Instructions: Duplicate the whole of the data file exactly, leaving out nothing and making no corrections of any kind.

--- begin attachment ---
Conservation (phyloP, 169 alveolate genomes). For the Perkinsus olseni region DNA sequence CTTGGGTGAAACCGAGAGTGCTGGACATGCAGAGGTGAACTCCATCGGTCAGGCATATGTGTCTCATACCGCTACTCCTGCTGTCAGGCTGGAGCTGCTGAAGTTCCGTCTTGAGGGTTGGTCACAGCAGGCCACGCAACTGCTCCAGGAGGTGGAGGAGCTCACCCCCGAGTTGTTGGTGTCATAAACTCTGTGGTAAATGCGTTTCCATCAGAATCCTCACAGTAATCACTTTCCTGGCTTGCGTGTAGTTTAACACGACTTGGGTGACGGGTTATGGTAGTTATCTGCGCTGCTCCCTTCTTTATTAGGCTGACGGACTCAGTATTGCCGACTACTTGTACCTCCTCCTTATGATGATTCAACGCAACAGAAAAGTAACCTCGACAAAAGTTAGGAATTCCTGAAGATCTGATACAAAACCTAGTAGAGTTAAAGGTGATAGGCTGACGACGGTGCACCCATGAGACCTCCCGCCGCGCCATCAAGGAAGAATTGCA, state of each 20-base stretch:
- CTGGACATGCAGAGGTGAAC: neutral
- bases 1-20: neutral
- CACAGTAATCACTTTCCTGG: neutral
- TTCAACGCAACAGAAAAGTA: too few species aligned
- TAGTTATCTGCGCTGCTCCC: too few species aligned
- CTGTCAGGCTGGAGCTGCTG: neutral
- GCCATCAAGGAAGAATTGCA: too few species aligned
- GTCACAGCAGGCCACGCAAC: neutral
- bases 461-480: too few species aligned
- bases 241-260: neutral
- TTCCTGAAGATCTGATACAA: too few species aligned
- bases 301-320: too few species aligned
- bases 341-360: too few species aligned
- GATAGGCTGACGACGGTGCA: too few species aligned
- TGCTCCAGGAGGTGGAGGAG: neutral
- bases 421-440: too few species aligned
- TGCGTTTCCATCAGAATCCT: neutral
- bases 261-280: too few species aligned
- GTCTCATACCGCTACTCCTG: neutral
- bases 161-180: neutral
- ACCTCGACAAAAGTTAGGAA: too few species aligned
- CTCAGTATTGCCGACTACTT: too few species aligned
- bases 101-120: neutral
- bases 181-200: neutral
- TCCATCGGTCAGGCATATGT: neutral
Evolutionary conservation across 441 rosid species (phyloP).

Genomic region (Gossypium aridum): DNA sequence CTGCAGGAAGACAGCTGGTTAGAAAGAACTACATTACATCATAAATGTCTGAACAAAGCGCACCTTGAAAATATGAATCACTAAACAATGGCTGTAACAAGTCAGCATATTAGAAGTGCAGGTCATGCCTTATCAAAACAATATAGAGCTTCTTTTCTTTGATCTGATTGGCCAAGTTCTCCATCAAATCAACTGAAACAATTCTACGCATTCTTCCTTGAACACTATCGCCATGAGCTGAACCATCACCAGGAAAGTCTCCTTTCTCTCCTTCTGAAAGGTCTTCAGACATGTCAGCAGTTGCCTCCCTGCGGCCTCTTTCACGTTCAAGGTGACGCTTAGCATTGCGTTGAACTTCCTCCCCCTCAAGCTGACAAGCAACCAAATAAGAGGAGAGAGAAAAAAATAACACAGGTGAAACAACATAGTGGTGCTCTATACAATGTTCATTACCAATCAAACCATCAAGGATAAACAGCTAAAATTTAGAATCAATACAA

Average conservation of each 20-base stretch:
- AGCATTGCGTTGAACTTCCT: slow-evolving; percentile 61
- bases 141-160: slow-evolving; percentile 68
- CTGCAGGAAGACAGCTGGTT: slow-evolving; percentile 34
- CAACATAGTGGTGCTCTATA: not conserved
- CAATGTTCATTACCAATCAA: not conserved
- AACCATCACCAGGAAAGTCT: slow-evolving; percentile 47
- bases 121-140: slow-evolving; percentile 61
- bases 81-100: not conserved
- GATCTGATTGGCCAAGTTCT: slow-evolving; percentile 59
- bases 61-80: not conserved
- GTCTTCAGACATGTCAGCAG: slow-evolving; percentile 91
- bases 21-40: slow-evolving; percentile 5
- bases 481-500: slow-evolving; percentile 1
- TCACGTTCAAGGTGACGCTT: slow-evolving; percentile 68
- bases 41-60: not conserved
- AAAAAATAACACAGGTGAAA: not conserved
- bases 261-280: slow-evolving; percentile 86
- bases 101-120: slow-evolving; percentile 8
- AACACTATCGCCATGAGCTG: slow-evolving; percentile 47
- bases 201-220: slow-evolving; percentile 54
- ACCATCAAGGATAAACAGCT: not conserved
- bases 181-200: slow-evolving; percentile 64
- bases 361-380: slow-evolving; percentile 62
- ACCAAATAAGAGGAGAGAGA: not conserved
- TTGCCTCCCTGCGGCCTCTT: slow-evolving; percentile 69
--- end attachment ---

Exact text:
Conservation (phyloP, 169 alveolate genomes). For the Perkinsus olseni region DNA sequence CTTGGGTGAAACCGAGAGTGCTGGACATGCAGAGGTGAACTCCATCGGTCAGGCATATGTGTCTCATACCGCTACTCCTGCTGTCAGGCTGGAGCTGCTGAAGTTCCGTCTTGAGGGTTGGTCACAGCAGGCCACGCAACTGCTCCAGGAGGTGGAGGAGCTCACCCCCGAGTTGTTGGTGTCATAAACTCTGTGGTAAATGCGTTTCCATCAGAATCCTCACAGTAATCACTTTCCTGGCTTGCGTGTAGTTTAACACGACTTGGGTGACGGGTTATGGTAGTTATCTGCGCTGCTCCCTTCTTTATTAGGCTGACGGACTCAGTATTGCCGACTACTTGTACCTCCTCCTTATGATGATTCAACGCAACAGAAAAGTAACCTCGACAAAAGTTAGGAATTCCTGAAGATCTGATACAAAACCTAGTAGAGTTAAAGGTGATAGGCTGACGACGGTGCACCCATGAGACCTCCCGCCGCGCCATCAAGGAAGAATTGCA, state of each 20-base stretch:
- CTGGACATGCAGAGGTGAAC: neutral
- bases 1-20: neutral
- CACAGTAATCACTTTCCTGG: neutral
- TTCAACGCAACAGAAAAGTA: too few species aligned
- TAGTTATCTGCGCTGCTCCC: too few species aligned
- CTGTCAGGCTGGAGCTGCTG: neutral
- GCCATCAAGGAAGAATTGCA: too few species aligned
- GTCACAGCAGGCCACGCAAC: neutral
- bases 461-480: too few species aligned
- bases 241-260: neutral
- TTCCTGAAGATCTGATACAA: too few species aligned
- bases 301-320: too few species aligned
- bases 341-360: too few species aligned
- GATAGGCTGACGACGGTGCA: too few species aligned
- TGCTCCAGGAGGTGGAGGAG: neutral
- bases 421-440: too few species aligned
- TGCGTTTCCATCAGAATCCT: neutral
- bases 261-280: too few species aligned
- GTCTCATACCGCTACTCCTG: neutral
- bases 161-180: neutral
- ACCTCGACAAAAGTTAGGAA: too few species aligned
- CTCAGTATTGCCGACTACTT: too few species aligned
- bases 101-120: neutral
- bases 181-200: neutral
- TCCATCGGTCAGGCATATGT: neutral
Evolutionary conservation across 441 rosid species (phyloP).

Genomic region (Gossypium aridum): DNA sequence CTGCAGGAAGACAGCTGGTTAGAAAGAACTACATTACATCATAAATGTCTGAACAAAGCGCACCTTGAAAATATGAATCACTAAACAATGGCTGTAACAAGTCAGCATATTAGAAGTGCAGGTCATGCCTTATCAAAACAATATAGAGCTTCTTTTCTTTGATCTGATTGGCCAAGTTCTCCATCAAATCAACTGAAACAATTCTACGCATTCTTCCTTGAACACTATCGCCATGAGCTGAACCATCACCAGGAAAGTCTCCTTTCTCTCCTTCTGAAAGGTCTTCAGACATGTCAGCAGTTGCCTCCCTGCGGCCTCTTTCACGTTCAAGGTGACGCTTAGCATTGCGTTGAACTTCCTCCCCCTCAAGCTGACAAGCAACCAAATAAGAGGAGAGAGAAAAAAATAACACAGGTGAAACAACATAGTGGTGCTCTATACAATGTTCATTACCAATCAAACCATCAAGGATAAACAGCTAAAATTTAGAATCAATACAA

Average conservation of each 20-base stretch:
- AGCATTGCGTTGAACTTCCT: slow-evolving; percentile 61
- bases 141-160: slow-evolving; percentile 68
- CTGCAGGAAGACAGCTGGTT: slow-evolving; percentile 34
- CAACATAGTGGTGCTCTATA: not conserved
- CAATGTTCATTACCAATCAA: not conserved
- AACCATCACCAGGAAAGTCT: slow-evolving; percentile 47
- bases 121-140: slow-evolving; percentile 61
- bases 81-100: not conserved
- GATCTGATTGGCCAAGTTCT: slow-evolving; percentile 59
- bases 61-80: not conserved
- GTCTTCAGACATGTCAGCAG: slow-evolving; percentile 91
- bases 21-40: slow-evolving; percentile 5
- bases 481-500: slow-evolving; percentile 1
- TCACGTTCAAGGTGACGCTT: slow-evolving; percentile 68
- bases 41-60: not conserved
- AAAAAATAACACAGGTGAAA: not conserved
- bases 261-280: slow-evolving; percentile 86
- bases 101-120: slow-evolving; percentile 8
- AACACTATCGCCATGAGCTG: slow-evolving; percentile 47
- bases 201-220: slow-evolving; percentile 54
- ACCATCAAGGATAAACAGCT: not conserved
- bases 181-200: slow-evolving; percentile 64
- bases 361-380: slow-evolving; percentile 62
- ACCAAATAAGAGGAGAGAGA: not conserved
- TTGCCTCCCTGCGGCCTCTT: slow-evolving; percentile 69